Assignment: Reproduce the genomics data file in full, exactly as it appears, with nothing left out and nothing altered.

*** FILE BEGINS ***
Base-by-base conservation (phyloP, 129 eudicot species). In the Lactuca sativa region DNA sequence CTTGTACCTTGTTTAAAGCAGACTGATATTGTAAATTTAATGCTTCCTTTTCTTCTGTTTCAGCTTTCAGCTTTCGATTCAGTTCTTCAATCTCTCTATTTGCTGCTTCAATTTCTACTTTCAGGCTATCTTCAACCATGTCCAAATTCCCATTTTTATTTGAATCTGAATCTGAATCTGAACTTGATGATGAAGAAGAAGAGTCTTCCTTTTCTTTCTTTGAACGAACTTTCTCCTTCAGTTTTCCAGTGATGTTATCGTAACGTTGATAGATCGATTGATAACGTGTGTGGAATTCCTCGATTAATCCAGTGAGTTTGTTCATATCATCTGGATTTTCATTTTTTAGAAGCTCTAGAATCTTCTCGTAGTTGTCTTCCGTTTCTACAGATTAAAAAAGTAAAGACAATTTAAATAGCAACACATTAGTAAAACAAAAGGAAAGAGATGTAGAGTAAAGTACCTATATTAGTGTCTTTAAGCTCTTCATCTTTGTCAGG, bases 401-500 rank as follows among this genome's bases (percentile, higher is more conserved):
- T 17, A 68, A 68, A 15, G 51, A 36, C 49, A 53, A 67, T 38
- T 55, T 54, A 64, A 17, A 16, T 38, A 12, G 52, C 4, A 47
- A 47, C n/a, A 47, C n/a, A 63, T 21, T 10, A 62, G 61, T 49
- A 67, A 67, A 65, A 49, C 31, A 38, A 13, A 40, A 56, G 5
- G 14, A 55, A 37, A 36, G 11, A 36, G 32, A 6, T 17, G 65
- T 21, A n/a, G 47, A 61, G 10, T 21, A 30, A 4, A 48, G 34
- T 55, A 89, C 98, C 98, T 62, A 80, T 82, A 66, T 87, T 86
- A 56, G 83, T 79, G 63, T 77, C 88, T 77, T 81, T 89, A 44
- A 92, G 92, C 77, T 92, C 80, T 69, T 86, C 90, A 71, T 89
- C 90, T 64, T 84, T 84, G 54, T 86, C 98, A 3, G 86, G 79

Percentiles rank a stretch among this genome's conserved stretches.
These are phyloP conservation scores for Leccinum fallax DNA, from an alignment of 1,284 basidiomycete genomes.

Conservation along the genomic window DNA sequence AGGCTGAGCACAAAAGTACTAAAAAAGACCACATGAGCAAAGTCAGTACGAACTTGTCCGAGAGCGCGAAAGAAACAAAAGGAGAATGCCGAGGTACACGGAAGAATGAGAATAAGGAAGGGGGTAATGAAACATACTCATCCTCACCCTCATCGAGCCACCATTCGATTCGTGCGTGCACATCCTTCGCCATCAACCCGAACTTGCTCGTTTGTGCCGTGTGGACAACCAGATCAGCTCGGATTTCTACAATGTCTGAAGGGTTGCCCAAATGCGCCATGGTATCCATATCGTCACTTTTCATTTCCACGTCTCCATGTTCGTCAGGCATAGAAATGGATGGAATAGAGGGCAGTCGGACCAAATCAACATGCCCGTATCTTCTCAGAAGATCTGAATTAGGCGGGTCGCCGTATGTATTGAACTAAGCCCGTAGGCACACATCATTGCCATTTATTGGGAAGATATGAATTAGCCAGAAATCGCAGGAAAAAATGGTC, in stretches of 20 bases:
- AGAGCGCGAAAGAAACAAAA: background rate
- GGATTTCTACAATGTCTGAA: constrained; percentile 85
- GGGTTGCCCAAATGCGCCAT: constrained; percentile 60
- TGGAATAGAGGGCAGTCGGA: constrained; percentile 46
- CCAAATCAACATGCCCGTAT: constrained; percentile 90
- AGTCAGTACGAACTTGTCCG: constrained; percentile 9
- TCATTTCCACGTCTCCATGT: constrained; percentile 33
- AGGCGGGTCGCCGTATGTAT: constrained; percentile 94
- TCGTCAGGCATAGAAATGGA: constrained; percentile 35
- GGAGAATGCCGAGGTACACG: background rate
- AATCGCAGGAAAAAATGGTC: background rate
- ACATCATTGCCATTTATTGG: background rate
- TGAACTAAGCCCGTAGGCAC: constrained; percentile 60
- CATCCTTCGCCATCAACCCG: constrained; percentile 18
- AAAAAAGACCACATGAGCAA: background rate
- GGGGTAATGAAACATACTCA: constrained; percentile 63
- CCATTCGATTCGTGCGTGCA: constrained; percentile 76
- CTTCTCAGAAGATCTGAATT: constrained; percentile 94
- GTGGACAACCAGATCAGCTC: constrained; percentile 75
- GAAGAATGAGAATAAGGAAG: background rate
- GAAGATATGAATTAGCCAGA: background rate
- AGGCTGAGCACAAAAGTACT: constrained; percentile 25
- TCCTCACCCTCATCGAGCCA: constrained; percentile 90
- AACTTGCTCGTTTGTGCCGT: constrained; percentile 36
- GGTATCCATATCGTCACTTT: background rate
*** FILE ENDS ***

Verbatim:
Base-by-base conservation (phyloP, 129 eudicot species). In the Lactuca sativa region DNA sequence CTTGTACCTTGTTTAAAGCAGACTGATATTGTAAATTTAATGCTTCCTTTTCTTCTGTTTCAGCTTTCAGCTTTCGATTCAGTTCTTCAATCTCTCTATTTGCTGCTTCAATTTCTACTTTCAGGCTATCTTCAACCATGTCCAAATTCCCATTTTTATTTGAATCTGAATCTGAATCTGAACTTGATGATGAAGAAGAAGAGTCTTCCTTTTCTTTCTTTGAACGAACTTTCTCCTTCAGTTTTCCAGTGATGTTATCGTAACGTTGATAGATCGATTGATAACGTGTGTGGAATTCCTCGATTAATCCAGTGAGTTTGTTCATATCATCTGGATTTTCATTTTTTAGAAGCTCTAGAATCTTCTCGTAGTTGTCTTCCGTTTCTACAGATTAAAAAAGTAAAGACAATTTAAATAGCAACACATTAGTAAAACAAAAGGAAAGAGATGTAGAGTAAAGTACCTATATTAGTGTCTTTAAGCTCTTCATCTTTGTCAGG, bases 401-500 rank as follows among this genome's bases (percentile, higher is more conserved):
- T 17, A 68, A 68, A 15, G 51, A 36, C 49, A 53, A 67, T 38
- T 55, T 54, A 64, A 17, A 16, T 38, A 12, G 52, C 4, A 47
- A 47, C n/a, A 47, C n/a, A 63, T 21, T 10, A 62, G 61, T 49
- A 67, A 67, A 65, A 49, C 31, A 38, A 13, A 40, A 56, G 5
- G 14, A 55, A 37, A 36, G 11, A 36, G 32, A 6, T 17, G 65
- T 21, A n/a, G 47, A 61, G 10, T 21, A 30, A 4, A 48, G 34
- T 55, A 89, C 98, C 98, T 62, A 80, T 82, A 66, T 87, T 86
- A 56, G 83, T 79, G 63, T 77, C 88, T 77, T 81, T 89, A 44
- A 92, G 92, C 77, T 92, C 80, T 69, T 86, C 90, A 71, T 89
- C 90, T 64, T 84, T 84, G 54, T 86, C 98, A 3, G 86, G 79

Percentiles rank a stretch among this genome's conserved stretches.
These are phyloP conservation scores for Leccinum fallax DNA, from an alignment of 1,284 basidiomycete genomes.

Conservation along the genomic window DNA sequence AGGCTGAGCACAAAAGTACTAAAAAAGACCACATGAGCAAAGTCAGTACGAACTTGTCCGAGAGCGCGAAAGAAACAAAAGGAGAATGCCGAGGTACACGGAAGAATGAGAATAAGGAAGGGGGTAATGAAACATACTCATCCTCACCCTCATCGAGCCACCATTCGATTCGTGCGTGCACATCCTTCGCCATCAACCCGAACTTGCTCGTTTGTGCCGTGTGGACAACCAGATCAGCTCGGATTTCTACAATGTCTGAAGGGTTGCCCAAATGCGCCATGGTATCCATATCGTCACTTTTCATTTCCACGTCTCCATGTTCGTCAGGCATAGAAATGGATGGAATAGAGGGCAGTCGGACCAAATCAACATGCCCGTATCTTCTCAGAAGATCTGAATTAGGCGGGTCGCCGTATGTATTGAACTAAGCCCGTAGGCACACATCATTGCCATTTATTGGGAAGATATGAATTAGCCAGAAATCGCAGGAAAAAATGGTC, in stretches of 20 bases:
- AGAGCGCGAAAGAAACAAAA: background rate
- GGATTTCTACAATGTCTGAA: constrained; percentile 85
- GGGTTGCCCAAATGCGCCAT: constrained; percentile 60
- TGGAATAGAGGGCAGTCGGA: constrained; percentile 46
- CCAAATCAACATGCCCGTAT: constrained; percentile 90
- AGTCAGTACGAACTTGTCCG: constrained; percentile 9
- TCATTTCCACGTCTCCATGT: constrained; percentile 33
- AGGCGGGTCGCCGTATGTAT: constrained; percentile 94
- TCGTCAGGCATAGAAATGGA: constrained; percentile 35
- GGAGAATGCCGAGGTACACG: background rate
- AATCGCAGGAAAAAATGGTC: background rate
- ACATCATTGCCATTTATTGG: background rate
- TGAACTAAGCCCGTAGGCAC: constrained; percentile 60
- CATCCTTCGCCATCAACCCG: constrained; percentile 18
- AAAAAAGACCACATGAGCAA: background rate
- GGGGTAATGAAACATACTCA: constrained; percentile 63
- CCATTCGATTCGTGCGTGCA: constrained; percentile 76
- CTTCTCAGAAGATCTGAATT: constrained; percentile 94
- GTGGACAACCAGATCAGCTC: constrained; percentile 75
- GAAGAATGAGAATAAGGAAG: background rate
- GAAGATATGAATTAGCCAGA: background rate
- AGGCTGAGCACAAAAGTACT: constrained; percentile 25
- TCCTCACCCTCATCGAGCCA: constrained; percentile 90
- AACTTGCTCGTTTGTGCCGT: constrained; percentile 36
- GGTATCCATATCGTCACTTT: background rate